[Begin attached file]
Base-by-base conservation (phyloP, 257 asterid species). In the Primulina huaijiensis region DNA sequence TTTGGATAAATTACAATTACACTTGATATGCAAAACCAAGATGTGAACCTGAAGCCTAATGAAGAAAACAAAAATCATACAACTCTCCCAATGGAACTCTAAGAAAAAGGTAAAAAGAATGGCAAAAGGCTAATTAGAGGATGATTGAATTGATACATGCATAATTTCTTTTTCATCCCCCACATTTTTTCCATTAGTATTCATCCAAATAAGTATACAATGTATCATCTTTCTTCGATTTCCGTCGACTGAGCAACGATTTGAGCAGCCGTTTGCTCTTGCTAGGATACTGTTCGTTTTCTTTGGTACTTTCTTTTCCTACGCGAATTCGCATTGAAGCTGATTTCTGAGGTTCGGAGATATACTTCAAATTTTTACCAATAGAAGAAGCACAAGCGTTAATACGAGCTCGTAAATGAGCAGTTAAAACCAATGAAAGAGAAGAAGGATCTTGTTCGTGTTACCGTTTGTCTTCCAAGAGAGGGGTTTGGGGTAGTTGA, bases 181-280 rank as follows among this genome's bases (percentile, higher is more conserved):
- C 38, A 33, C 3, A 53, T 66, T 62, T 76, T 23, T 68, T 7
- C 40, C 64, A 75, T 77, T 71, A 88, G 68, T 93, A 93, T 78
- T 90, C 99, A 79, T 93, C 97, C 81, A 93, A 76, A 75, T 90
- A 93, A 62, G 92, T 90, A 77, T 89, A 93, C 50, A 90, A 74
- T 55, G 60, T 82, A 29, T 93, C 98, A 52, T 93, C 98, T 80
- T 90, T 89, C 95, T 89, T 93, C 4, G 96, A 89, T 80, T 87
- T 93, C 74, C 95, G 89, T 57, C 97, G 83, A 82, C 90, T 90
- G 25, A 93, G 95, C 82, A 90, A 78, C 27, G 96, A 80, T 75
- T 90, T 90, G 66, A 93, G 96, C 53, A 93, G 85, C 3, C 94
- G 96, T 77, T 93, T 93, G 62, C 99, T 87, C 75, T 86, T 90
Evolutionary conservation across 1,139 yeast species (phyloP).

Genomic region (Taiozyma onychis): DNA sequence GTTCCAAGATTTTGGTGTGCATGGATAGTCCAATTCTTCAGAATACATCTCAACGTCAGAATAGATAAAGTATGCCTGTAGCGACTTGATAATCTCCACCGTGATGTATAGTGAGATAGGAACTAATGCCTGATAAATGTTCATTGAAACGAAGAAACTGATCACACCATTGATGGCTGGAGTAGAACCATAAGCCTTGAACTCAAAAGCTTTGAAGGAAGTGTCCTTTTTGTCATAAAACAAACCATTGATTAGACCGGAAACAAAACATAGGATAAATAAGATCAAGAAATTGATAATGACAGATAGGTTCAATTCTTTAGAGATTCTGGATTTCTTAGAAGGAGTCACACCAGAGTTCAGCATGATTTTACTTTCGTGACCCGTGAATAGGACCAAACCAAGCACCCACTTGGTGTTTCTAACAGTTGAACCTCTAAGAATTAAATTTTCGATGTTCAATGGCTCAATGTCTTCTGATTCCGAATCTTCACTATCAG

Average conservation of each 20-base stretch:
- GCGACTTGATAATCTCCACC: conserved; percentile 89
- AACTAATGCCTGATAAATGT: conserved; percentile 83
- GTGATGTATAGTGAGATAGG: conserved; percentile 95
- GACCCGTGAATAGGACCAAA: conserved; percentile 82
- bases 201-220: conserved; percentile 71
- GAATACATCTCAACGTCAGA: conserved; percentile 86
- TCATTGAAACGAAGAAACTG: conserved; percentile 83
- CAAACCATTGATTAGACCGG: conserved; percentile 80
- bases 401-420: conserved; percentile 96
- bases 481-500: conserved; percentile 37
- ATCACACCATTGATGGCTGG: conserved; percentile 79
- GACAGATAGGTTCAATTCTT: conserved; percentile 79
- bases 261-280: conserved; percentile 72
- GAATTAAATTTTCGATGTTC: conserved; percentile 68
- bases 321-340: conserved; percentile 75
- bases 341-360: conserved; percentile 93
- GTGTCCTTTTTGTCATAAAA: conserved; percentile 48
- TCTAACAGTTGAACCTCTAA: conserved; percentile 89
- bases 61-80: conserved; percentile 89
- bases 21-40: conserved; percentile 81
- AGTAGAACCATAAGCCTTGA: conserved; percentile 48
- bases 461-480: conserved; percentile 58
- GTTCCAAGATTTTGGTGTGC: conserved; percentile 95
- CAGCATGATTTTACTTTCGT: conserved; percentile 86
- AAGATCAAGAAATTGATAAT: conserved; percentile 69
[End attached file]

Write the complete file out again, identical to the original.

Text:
Base-by-base conservation (phyloP, 257 asterid species). In the Primulina huaijiensis region DNA sequence TTTGGATAAATTACAATTACACTTGATATGCAAAACCAAGATGTGAACCTGAAGCCTAATGAAGAAAACAAAAATCATACAACTCTCCCAATGGAACTCTAAGAAAAAGGTAAAAAGAATGGCAAAAGGCTAATTAGAGGATGATTGAATTGATACATGCATAATTTCTTTTTCATCCCCCACATTTTTTCCATTAGTATTCATCCAAATAAGTATACAATGTATCATCTTTCTTCGATTTCCGTCGACTGAGCAACGATTTGAGCAGCCGTTTGCTCTTGCTAGGATACTGTTCGTTTTCTTTGGTACTTTCTTTTCCTACGCGAATTCGCATTGAAGCTGATTTCTGAGGTTCGGAGATATACTTCAAATTTTTACCAATAGAAGAAGCACAAGCGTTAATACGAGCTCGTAAATGAGCAGTTAAAACCAATGAAAGAGAAGAAGGATCTTGTTCGTGTTACCGTTTGTCTTCCAAGAGAGGGGTTTGGGGTAGTTGA, bases 181-280 rank as follows among this genome's bases (percentile, higher is more conserved):
- C 38, A 33, C 3, A 53, T 66, T 62, T 76, T 23, T 68, T 7
- C 40, C 64, A 75, T 77, T 71, A 88, G 68, T 93, A 93, T 78
- T 90, C 99, A 79, T 93, C 97, C 81, A 93, A 76, A 75, T 90
- A 93, A 62, G 92, T 90, A 77, T 89, A 93, C 50, A 90, A 74
- T 55, G 60, T 82, A 29, T 93, C 98, A 52, T 93, C 98, T 80
- T 90, T 89, C 95, T 89, T 93, C 4, G 96, A 89, T 80, T 87
- T 93, C 74, C 95, G 89, T 57, C 97, G 83, A 82, C 90, T 90
- G 25, A 93, G 95, C 82, A 90, A 78, C 27, G 96, A 80, T 75
- T 90, T 90, G 66, A 93, G 96, C 53, A 93, G 85, C 3, C 94
- G 96, T 77, T 93, T 93, G 62, C 99, T 87, C 75, T 86, T 90
Evolutionary conservation across 1,139 yeast species (phyloP).

Genomic region (Taiozyma onychis): DNA sequence GTTCCAAGATTTTGGTGTGCATGGATAGTCCAATTCTTCAGAATACATCTCAACGTCAGAATAGATAAAGTATGCCTGTAGCGACTTGATAATCTCCACCGTGATGTATAGTGAGATAGGAACTAATGCCTGATAAATGTTCATTGAAACGAAGAAACTGATCACACCATTGATGGCTGGAGTAGAACCATAAGCCTTGAACTCAAAAGCTTTGAAGGAAGTGTCCTTTTTGTCATAAAACAAACCATTGATTAGACCGGAAACAAAACATAGGATAAATAAGATCAAGAAATTGATAATGACAGATAGGTTCAATTCTTTAGAGATTCTGGATTTCTTAGAAGGAGTCACACCAGAGTTCAGCATGATTTTACTTTCGTGACCCGTGAATAGGACCAAACCAAGCACCCACTTGGTGTTTCTAACAGTTGAACCTCTAAGAATTAAATTTTCGATGTTCAATGGCTCAATGTCTTCTGATTCCGAATCTTCACTATCAG

Average conservation of each 20-base stretch:
- GCGACTTGATAATCTCCACC: conserved; percentile 89
- AACTAATGCCTGATAAATGT: conserved; percentile 83
- GTGATGTATAGTGAGATAGG: conserved; percentile 95
- GACCCGTGAATAGGACCAAA: conserved; percentile 82
- bases 201-220: conserved; percentile 71
- GAATACATCTCAACGTCAGA: conserved; percentile 86
- TCATTGAAACGAAGAAACTG: conserved; percentile 83
- CAAACCATTGATTAGACCGG: conserved; percentile 80
- bases 401-420: conserved; percentile 96
- bases 481-500: conserved; percentile 37
- ATCACACCATTGATGGCTGG: conserved; percentile 79
- GACAGATAGGTTCAATTCTT: conserved; percentile 79
- bases 261-280: conserved; percentile 72
- GAATTAAATTTTCGATGTTC: conserved; percentile 68
- bases 321-340: conserved; percentile 75
- bases 341-360: conserved; percentile 93
- GTGTCCTTTTTGTCATAAAA: conserved; percentile 48
- TCTAACAGTTGAACCTCTAA: conserved; percentile 89
- bases 61-80: conserved; percentile 89
- bases 21-40: conserved; percentile 81
- AGTAGAACCATAAGCCTTGA: conserved; percentile 48
- bases 461-480: conserved; percentile 58
- GTTCCAAGATTTTGGTGTGC: conserved; percentile 95
- CAGCATGATTTTACTTTCGT: conserved; percentile 86
- AAGATCAAGAAATTGATAAT: conserved; percentile 69